nature


It had been a windy and cloudy day, but as the evening wore on the wind began to die down.  We were fishing as the air became still.  Eagles were flying overhead and the crappies were biting.  The dark clouds were still above but the sun moved below them lighting up the opposite shore.  The leaves were full on some of the trees and yet others had only begun to leaf out, filtering the sunlight as it came through the trees.  The low light and the calmness created a beautiful reflection of the end of a spring (finally!) day.

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It was a cold and wintry day last Sunday that even included a snowfall.  We were inside looking out and not enjoying this winter weather in mid-May.  But it seemed to invigorate all the birds in the area as they were coming in and out of the yard, looking for food on the ground and in the feeders.  We put some orange slices in a hanging feeder and realized they were a magnet for the birds.  This Baltimore oriole became very vigilant in guarding what he saw as “his” oranges.  There were a number of Rose-breasted grosbeaks that challenged him, and only occasionally won the challenge.  All these birds were a welcome colorful sight on the cold drab day, and a delight to watch.

As we were exploring the Namekagon Wildlife Barrens in northwestern Wisconsin we saw many bluebird houses distributed throughout the area.  Numerous agencies and individuals have worked hard to be sure the birds have access to good nesting areas.  At one road junction we stopped and watched this tree swallow as it flitted in and out of the house, flying to the trees nearby, then coming back to the house.  He was accompanied by a female which came and went many times too.  What a delight to let time stand still and watch their activities and absorb this little bit of spring!

Last weekend brought yet another snowfall (which we are all hoping is the last large snow of this winter season).  It was a beautiful snow – large flakes that drifted down and settled on everything.  The tree branches were outlined in snow, showing their structure.  The woods were quiet except for the sound of my snowshoes; with snow depths up to 20 inches snowshoes were required.  I love being out in nature during a snowfall.  Everything is magically softened and the world is enveloped in a special quiet.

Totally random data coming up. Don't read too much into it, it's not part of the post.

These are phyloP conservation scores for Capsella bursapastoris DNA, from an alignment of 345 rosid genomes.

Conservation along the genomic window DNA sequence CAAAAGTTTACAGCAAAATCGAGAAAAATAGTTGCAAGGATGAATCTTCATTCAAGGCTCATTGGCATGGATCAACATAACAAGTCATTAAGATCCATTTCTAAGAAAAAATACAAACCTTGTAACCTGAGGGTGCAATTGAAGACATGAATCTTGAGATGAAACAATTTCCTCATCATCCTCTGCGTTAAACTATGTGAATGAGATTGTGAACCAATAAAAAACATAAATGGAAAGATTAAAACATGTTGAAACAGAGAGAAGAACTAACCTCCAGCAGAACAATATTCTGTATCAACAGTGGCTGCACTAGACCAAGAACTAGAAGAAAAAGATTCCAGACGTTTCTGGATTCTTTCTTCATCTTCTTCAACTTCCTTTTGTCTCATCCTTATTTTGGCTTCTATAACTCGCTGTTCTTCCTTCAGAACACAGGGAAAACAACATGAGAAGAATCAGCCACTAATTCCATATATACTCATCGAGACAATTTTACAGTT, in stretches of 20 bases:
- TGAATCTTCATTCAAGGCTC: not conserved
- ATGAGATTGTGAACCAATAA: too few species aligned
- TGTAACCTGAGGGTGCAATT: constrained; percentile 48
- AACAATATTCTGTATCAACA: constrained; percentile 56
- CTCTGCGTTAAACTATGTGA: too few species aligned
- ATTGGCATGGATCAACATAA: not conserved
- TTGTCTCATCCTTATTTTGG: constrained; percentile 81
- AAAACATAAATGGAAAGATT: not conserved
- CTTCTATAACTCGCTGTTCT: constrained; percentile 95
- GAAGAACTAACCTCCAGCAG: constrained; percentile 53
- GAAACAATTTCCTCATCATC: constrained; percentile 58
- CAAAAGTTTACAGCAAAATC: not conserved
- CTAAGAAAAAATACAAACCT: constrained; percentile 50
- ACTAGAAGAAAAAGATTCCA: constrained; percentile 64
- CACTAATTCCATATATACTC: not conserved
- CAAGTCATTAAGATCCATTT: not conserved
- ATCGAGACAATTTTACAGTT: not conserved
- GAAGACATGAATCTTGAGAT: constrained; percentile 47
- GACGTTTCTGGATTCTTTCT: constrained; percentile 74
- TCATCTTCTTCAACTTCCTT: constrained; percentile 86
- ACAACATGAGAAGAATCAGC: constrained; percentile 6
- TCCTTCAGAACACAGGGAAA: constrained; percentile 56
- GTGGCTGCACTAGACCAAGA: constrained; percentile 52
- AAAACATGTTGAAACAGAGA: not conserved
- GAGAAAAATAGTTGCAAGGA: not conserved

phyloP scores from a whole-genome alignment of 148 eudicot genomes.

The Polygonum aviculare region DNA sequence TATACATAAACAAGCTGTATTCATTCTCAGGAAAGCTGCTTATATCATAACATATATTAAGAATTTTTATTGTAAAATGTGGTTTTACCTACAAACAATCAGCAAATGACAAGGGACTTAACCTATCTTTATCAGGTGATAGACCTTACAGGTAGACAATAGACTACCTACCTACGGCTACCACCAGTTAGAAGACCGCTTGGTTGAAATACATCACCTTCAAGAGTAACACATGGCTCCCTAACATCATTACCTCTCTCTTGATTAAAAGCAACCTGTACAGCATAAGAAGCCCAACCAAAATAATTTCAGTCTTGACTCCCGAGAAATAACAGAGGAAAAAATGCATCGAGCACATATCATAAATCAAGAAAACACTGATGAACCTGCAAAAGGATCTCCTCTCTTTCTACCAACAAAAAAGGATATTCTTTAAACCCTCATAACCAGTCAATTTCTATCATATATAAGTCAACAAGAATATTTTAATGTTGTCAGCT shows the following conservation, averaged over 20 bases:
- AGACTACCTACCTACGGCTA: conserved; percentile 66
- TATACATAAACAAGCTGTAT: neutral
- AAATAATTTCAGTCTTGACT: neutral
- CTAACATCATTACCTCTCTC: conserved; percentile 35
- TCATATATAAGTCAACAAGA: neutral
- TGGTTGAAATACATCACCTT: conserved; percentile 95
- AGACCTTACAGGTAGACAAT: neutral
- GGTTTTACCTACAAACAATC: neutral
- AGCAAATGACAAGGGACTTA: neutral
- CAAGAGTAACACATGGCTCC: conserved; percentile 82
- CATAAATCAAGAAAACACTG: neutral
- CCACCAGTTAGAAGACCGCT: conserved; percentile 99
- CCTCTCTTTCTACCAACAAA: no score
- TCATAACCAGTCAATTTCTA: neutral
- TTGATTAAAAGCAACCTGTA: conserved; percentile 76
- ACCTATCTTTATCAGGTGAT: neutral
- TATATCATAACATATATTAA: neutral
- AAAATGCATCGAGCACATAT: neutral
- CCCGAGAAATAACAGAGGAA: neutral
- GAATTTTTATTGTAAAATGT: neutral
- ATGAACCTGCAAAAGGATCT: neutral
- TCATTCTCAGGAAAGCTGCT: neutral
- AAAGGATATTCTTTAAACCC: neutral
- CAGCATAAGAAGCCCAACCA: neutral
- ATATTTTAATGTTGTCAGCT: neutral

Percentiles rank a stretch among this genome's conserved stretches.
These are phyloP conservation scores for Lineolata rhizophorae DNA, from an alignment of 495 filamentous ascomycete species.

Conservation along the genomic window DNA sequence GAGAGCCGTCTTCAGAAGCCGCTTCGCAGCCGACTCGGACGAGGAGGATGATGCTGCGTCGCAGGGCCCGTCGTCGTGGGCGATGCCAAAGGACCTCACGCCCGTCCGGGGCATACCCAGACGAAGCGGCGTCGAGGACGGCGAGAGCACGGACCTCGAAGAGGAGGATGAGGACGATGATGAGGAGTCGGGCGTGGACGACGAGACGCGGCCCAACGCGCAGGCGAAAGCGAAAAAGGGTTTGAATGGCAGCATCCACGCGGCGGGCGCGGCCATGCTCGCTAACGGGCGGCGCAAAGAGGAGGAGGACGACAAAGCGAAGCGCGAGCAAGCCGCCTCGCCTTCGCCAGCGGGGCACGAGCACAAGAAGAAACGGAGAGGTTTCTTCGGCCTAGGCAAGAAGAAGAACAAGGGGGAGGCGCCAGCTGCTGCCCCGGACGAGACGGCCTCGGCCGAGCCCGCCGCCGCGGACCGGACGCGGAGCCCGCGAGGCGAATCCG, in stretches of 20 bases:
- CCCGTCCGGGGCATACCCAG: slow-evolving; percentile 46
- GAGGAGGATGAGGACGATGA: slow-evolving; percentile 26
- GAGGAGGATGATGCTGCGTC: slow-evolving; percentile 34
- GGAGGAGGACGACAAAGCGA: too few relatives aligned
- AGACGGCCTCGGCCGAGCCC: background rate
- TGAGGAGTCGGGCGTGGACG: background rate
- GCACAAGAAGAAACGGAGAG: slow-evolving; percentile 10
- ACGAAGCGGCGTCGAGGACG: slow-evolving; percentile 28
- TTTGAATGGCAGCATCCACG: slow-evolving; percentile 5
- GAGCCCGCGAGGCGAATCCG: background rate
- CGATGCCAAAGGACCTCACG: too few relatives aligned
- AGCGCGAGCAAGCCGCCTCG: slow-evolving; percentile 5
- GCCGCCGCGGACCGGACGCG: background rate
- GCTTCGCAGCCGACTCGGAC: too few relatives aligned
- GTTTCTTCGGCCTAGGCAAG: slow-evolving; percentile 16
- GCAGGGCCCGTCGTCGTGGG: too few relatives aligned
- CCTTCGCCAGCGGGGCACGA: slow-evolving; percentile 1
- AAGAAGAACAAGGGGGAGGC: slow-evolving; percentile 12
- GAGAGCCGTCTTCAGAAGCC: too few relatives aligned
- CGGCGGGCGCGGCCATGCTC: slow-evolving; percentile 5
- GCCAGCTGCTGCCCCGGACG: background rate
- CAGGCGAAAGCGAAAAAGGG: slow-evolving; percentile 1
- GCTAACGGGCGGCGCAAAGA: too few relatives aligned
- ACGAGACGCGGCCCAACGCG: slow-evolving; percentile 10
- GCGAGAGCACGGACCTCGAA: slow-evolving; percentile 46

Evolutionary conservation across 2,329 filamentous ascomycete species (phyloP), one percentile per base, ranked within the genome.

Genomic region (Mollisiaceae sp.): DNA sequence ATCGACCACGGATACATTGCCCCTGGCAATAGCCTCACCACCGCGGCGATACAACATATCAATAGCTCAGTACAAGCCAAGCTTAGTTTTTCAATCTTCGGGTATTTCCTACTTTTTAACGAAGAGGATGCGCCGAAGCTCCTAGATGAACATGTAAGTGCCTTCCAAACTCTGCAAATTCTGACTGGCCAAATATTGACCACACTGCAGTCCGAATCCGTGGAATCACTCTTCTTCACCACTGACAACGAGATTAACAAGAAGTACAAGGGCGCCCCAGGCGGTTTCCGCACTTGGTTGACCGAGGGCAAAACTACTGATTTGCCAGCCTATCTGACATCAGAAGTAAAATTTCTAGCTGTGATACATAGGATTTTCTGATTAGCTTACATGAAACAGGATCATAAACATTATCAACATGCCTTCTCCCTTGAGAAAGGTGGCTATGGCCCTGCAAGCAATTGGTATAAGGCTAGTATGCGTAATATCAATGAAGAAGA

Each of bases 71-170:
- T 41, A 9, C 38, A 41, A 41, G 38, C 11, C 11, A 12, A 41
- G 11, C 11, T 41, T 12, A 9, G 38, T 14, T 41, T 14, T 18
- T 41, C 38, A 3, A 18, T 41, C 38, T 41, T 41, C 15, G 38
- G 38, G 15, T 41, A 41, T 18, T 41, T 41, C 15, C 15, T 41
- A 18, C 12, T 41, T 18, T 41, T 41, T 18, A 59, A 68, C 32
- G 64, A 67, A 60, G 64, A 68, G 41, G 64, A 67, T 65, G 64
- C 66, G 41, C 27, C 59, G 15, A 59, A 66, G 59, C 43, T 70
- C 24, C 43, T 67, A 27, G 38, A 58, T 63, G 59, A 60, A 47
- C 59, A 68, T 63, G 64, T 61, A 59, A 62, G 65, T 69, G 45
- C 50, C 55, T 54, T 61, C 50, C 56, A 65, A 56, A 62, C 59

The cold and snow make us pause.  We can’t hurry and just do the things we normally do — walking on ice-covered paths takes attention and concentration, and five to ten minutes are the minimum just to bundle up to step out in sub-zero temperatures.  But pausing gives us time to observe and to appreciate.  This bubble becomes frozen in a near instant, with crystals forming on the inside and refracting the morning light as the sun rises over the new fallen snow.  Many other bubbles broke as they landed, too fragile to absorb an impact on the soft snow.  And even this bubble was short-lived.  The wind picked up and it shattered quickly; how happy I was that it commanded my attention for a short span.

I spent an hour watching the rivalry play out at our bird feeder the other day.  There were black capped chickadees and red breasted nuthatches coming and going freely, getting their fill of seed prior to the cold snap moving in.  Suddenly they would disperse, and one of the red bellied woodpeckers would take over the feeder.  Their size and aggressiveness would send the smaller birds away.  But don’t rule them out…the chickadees and nuthatches would fly in quickly, grab their seed, and leave just as quickly.  Eventually the woodpeckers would move to the nearby trees, and the smaller birds would reign over the seeds.  It was fascinating to watch, and it seemed that everyone had their time at the feeder.

Take a rainstorm that makes everything wet, drop the temperature so the rain changes to sleet, the sleet changes to ice, and then drop the temperature more and it snows.  And the snow clings to everything – the branches, the oak leaves, the pine trees, the sedges.  Our world became a winter wonderland with everything coated with white snow.  It was stunning, and it was so easy to appreciate the beauty of Mother Nature in winter.

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